Police probe Sydney millionaire fracas

A booze-fuelled fracas between millionaire mates at an exclusive Sydney restaurant has landed colourful businessman John Singleton in strife with police.

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Images of Mr Singleton wielding a broken wineglass and lunging at friend and fellow businessman Jack Cowin graced the front page of a Sydney newspaper on Tuesday.

While Mr Singleton admitted he was mortified by the pictures, he downplayed the incident at Woolloomooloo’s waterfront on Monday night in which was also filmed joking about domestic violence.

“If you were there you would have thought it was funny but if you saw the papers today or on the TV you’d think `good god’,” he told 2GB radio on Tuesday.

“And mate, I think so and thought so.”

Mr Singleton said he did not break the wineglass and was only having a joke.

The racing identity said he shared four or five bottles of wine with four others.

NSW Police are investigating the widely publicised incident and seized the group’s restaurant bill.

“… Remember now police have subpoenaed the bill, so they would be able to tell you it was four or five bottles between five of us over four hours,” Mr Singleton said.

“Not what your dad or me would call a drink.”

A police spokeswoman said police were investigating the circumstances surrounding the incident.

The Office of Liquor, Gaming and Racing is working with police.

Fast-food mogul Mr Cowin passed off the incident as “just like bear cubs playing around in a cage”.

Mr Singleton was filmed after the ruckus saying the fight had been over a woman.

“We don’t have one,” he joked.

He then said: “He was trying to find a woman to belt and I was trying to have a sex change so he could bash me.”

When asked what he thought about violence, he ran towards the camera saying: “I f***ing love it.”

BHP boss outlines savings

BHP Billiton will undertake a string of cost cutting measures aimed at improving efficiency and cash returns in the face of weak commodity prices.

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Chief executive Andrew Mackenzie said the potential benefits from the new targets were substantial.

“In recent years we have made great strides towards becoming the most efficient supplier of our chosen commodities and secured productivity gains of nearly $US10 billion,” he said in a statement.

“We believe we can go even further with a simpler portfolio and improve margins by reducing costs more deeply than the competition…

“Our pipeline of development projects has an expected average rate of return in excess of 20 per cent and we will continue to test all investment decisions against challenging criteria that include buying back our own shares,” he said.

The measures outlined by Mr Mackenzie included:

*Cutting unit costs at Western Australia Iron Ore by 21 per cent to $US16 per tonne during the 2016 financial year.

*Cutting unit costs at its Escondida copper mine in Chile by 16 per cent.

*Drilling costs per well in Black Hawk oil fields in the US to average $US2.9 million, a reduction of 20 per cent.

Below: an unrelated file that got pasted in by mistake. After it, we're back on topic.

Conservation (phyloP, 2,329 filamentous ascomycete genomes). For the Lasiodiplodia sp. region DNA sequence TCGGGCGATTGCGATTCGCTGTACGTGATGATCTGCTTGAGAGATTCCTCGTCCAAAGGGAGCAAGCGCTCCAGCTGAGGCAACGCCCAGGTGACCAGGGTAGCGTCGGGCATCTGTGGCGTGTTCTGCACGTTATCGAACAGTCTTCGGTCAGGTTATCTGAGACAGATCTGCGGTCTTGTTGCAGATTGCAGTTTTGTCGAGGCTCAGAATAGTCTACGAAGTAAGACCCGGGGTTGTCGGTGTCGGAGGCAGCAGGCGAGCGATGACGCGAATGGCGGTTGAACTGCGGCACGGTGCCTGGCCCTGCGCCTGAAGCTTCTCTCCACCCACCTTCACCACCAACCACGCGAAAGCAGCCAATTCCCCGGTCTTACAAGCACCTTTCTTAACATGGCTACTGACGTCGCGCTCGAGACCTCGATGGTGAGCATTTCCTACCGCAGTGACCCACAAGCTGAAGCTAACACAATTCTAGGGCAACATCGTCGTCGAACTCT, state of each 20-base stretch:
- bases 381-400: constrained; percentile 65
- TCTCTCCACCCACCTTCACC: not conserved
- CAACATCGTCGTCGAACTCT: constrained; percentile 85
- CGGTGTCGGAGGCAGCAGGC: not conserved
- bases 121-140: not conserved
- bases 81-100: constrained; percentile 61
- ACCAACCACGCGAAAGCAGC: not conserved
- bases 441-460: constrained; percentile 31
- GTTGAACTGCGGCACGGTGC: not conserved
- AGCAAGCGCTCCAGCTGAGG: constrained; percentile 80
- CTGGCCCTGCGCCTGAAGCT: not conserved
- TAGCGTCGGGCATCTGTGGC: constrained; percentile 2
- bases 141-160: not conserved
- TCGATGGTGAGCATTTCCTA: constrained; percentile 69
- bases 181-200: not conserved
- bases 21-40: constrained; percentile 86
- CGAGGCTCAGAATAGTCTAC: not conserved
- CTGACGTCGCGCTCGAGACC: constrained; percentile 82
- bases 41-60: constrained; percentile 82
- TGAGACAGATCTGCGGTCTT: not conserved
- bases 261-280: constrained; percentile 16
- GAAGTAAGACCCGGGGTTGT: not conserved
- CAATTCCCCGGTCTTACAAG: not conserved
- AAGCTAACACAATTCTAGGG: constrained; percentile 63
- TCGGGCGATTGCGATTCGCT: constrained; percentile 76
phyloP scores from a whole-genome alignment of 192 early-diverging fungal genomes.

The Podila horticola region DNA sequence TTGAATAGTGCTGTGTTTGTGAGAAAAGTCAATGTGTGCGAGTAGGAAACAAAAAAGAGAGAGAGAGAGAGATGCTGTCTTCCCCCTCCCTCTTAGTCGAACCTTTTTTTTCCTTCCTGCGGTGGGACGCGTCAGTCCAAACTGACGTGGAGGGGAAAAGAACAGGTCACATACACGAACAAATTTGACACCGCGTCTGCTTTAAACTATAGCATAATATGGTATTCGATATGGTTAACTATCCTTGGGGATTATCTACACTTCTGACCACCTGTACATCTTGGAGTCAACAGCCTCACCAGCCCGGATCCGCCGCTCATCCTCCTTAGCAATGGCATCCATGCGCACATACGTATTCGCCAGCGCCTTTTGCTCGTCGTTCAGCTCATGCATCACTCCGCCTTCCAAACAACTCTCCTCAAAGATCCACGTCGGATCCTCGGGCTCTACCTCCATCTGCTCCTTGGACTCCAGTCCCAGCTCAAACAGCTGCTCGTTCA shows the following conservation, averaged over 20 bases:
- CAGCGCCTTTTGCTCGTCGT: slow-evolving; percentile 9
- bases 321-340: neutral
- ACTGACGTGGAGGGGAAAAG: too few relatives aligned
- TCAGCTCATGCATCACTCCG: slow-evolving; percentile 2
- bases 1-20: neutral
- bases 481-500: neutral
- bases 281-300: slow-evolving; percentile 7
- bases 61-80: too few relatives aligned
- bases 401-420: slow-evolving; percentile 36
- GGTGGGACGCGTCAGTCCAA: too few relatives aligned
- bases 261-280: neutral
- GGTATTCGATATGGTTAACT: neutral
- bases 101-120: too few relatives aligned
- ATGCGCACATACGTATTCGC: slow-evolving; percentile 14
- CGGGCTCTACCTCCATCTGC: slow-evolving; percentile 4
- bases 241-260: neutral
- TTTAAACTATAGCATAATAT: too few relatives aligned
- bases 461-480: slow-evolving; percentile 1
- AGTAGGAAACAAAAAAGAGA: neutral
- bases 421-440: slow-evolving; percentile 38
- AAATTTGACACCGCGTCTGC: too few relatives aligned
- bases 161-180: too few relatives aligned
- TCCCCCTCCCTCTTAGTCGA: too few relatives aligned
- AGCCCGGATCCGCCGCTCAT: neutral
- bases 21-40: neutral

Mr Mackenzie said capital and exploration expenditure would fall to $US9 billion in the 2016 financial year from $US12.6 billion in 2015.

The reduction reflects ongoing improvements in capital productivity along with the deferral of some shale development and the Inner Harbour Debottlenecking project at Port Hedland.

In its onshore US business, BHP Billiton now anticipates capital expenditure to be $US1.5 billion in the 2016 financial year to support a development program with 10 operated rigs.

“We will continue to invest in our high quality projects to create long term value and support dividend growth,” Mr Mackenzie said.

“The iron ore and metallurgical coal markets are currently well supplied and we do not expect to invest significantly more in these businesses at this time.”

He said BHP Billiton believed grade decline in copper and field decline in oil will constrain industry production and support a recovery in prices over the medium term.

Mr Mackenzie announced the strategies ahead of the demerger of its South32 subsidiary, which will be a diverse metals and mining company producing alumina, aluminium, coal, manganese, nickel, silver, lead and zinc.

South32 is expected to begin trading on the Australian share market and the London stock exchange later this month.

The statement was released ahead of the Bank of America Merrill Lynch 2015 Global Metals, Mining and Steel Conference in Barcelona, shortly after the Australian market closed on Tuesday.

BHP Billiton shares finished 71 cents higher at $32.53.

Brisbane just scratching surface: Parker

The message Brisbane’s Corey Parker had was simple on Tuesday: you ain’t seen nothing yet.

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“We are still very much a work in progress,” he said of the NRL ladder leaders.

“We have been lucky enough to get away with tight wins but we are a long way away from where we need to be with our standards.

“We have come a long way but we are not getting ahead of ourselves – we have a long way to go.”

That journey continues in Townsville on Friday night when the Broncos take on North Queensland who are riding a six-game winning streak.

Parker claimed the fourth-placed Cowboys were the real team to beat.

“I agree that they are favourites to win the comp – look at their roster and the quality of players that they have got,” he said.